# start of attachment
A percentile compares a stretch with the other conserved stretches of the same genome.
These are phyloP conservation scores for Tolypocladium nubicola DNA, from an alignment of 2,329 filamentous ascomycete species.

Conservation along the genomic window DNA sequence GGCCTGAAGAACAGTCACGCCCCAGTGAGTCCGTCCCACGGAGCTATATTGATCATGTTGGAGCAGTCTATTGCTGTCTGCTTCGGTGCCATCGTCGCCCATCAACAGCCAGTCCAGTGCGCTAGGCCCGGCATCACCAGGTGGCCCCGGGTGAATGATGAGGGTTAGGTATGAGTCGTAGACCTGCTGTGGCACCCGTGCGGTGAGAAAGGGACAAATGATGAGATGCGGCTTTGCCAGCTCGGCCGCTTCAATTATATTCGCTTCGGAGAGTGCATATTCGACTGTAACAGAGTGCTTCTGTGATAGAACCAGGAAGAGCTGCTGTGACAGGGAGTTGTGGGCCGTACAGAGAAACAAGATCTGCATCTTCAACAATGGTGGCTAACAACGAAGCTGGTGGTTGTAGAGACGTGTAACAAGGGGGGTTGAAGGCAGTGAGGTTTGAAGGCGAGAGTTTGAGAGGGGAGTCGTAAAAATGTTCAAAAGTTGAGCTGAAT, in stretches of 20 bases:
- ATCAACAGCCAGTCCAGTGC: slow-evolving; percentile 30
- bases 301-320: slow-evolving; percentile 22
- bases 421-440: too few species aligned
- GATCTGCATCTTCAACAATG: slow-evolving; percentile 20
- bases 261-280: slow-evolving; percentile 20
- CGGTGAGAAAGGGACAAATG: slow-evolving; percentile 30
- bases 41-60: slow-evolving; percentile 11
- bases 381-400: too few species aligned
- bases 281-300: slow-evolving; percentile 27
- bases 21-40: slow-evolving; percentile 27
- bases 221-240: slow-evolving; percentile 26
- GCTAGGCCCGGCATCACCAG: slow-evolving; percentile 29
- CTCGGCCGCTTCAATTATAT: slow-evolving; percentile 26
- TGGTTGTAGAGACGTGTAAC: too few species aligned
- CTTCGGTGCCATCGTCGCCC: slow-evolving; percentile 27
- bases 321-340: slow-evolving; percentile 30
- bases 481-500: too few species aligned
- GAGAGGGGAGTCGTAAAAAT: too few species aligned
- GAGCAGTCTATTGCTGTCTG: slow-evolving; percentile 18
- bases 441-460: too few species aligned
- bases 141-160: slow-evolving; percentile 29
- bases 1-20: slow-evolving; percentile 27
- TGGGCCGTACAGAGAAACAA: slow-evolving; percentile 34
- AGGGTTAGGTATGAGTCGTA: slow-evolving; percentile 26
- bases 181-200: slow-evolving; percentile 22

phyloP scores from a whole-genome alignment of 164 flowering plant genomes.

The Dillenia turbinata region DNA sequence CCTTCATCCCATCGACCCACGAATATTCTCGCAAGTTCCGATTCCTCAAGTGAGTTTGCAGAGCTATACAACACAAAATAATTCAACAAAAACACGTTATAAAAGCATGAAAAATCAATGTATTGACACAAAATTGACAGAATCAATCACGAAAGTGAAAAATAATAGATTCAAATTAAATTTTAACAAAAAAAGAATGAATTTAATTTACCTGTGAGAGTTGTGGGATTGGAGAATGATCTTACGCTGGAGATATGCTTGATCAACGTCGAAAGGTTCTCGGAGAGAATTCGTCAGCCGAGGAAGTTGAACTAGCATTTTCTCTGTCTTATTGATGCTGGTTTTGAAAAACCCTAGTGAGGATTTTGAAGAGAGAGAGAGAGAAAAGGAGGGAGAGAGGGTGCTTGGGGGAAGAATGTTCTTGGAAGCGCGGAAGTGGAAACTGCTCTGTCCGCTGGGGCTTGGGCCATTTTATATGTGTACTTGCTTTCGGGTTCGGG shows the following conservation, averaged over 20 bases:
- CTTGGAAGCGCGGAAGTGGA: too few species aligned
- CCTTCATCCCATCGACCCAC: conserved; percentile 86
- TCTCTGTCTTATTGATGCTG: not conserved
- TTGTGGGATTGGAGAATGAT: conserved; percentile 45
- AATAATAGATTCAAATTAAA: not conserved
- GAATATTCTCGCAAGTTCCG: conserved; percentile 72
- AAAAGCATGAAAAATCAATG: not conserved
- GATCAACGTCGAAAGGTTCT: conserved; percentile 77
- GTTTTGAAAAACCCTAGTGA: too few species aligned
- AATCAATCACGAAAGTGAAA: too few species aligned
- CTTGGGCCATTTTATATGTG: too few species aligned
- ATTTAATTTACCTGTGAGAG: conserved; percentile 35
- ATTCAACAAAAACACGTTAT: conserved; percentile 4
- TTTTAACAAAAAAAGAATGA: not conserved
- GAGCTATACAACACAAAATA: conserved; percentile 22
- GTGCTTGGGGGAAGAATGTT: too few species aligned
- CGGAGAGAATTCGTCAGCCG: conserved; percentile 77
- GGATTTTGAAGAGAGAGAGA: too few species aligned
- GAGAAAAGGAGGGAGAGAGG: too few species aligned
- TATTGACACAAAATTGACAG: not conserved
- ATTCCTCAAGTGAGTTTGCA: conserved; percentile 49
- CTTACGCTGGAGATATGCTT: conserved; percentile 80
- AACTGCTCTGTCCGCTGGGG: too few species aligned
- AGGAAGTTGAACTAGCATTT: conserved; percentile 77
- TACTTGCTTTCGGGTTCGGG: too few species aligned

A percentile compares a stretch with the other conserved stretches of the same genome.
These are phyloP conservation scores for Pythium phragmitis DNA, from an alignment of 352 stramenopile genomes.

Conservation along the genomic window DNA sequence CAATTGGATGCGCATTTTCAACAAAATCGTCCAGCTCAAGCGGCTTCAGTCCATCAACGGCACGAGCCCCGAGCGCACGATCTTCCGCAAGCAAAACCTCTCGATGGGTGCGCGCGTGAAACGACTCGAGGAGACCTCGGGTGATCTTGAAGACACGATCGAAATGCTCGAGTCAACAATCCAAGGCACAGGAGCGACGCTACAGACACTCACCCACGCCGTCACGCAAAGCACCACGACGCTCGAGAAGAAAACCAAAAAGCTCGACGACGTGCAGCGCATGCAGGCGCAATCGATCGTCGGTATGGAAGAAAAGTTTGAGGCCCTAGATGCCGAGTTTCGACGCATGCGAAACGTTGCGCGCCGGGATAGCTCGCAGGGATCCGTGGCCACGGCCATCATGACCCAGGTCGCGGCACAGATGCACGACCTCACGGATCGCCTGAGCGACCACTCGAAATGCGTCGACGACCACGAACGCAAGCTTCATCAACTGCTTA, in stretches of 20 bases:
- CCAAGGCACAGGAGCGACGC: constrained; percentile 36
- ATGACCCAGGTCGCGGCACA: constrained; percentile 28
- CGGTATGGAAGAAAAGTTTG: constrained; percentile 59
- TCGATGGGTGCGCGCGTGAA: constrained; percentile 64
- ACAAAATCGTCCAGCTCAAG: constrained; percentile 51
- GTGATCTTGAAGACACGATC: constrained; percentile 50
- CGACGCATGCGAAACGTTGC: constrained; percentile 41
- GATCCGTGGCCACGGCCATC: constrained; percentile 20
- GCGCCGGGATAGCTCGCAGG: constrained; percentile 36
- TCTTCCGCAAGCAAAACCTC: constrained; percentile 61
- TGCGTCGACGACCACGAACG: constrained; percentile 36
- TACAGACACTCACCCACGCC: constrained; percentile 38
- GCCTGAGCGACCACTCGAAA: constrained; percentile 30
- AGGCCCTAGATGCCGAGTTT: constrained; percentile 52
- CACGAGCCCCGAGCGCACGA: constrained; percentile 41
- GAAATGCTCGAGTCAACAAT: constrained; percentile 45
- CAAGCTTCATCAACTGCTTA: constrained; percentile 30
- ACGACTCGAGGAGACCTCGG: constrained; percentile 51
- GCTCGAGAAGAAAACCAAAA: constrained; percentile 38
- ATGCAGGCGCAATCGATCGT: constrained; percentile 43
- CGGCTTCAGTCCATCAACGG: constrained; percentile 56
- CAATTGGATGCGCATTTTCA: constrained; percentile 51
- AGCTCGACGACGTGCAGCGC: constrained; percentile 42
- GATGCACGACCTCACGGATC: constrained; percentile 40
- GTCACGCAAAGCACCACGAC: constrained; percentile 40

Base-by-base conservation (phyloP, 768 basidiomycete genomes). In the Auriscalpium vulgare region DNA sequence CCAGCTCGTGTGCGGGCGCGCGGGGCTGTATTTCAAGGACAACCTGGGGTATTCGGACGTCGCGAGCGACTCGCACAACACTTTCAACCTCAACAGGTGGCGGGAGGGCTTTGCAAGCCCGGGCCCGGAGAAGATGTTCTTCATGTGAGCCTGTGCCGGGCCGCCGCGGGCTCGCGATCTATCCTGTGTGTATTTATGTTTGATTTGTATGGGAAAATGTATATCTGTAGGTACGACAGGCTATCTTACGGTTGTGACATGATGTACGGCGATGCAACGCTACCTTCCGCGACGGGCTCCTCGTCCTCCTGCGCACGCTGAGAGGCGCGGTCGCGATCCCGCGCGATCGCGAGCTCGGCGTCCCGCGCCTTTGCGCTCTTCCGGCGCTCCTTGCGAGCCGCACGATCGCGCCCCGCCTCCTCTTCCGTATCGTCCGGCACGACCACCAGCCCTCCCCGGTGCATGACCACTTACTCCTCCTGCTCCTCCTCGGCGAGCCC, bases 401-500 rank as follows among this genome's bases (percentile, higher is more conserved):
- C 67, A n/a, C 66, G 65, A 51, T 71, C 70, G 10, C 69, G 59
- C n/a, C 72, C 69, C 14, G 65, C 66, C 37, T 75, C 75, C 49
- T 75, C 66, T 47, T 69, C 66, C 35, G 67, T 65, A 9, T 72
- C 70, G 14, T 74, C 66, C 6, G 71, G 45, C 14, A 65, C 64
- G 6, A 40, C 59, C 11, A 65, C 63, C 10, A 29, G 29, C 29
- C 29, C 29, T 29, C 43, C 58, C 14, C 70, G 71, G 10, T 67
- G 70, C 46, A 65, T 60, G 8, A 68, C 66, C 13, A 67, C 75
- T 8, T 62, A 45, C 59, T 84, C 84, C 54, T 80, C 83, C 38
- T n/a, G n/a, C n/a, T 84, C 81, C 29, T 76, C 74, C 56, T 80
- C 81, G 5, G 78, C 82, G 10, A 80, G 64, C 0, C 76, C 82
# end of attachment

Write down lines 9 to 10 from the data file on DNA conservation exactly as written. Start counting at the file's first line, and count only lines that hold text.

- CGGTGAGAAAGGGACAAATG: slow-evolving; percentile 30
- bases 41-60: slow-evolving; percentile 11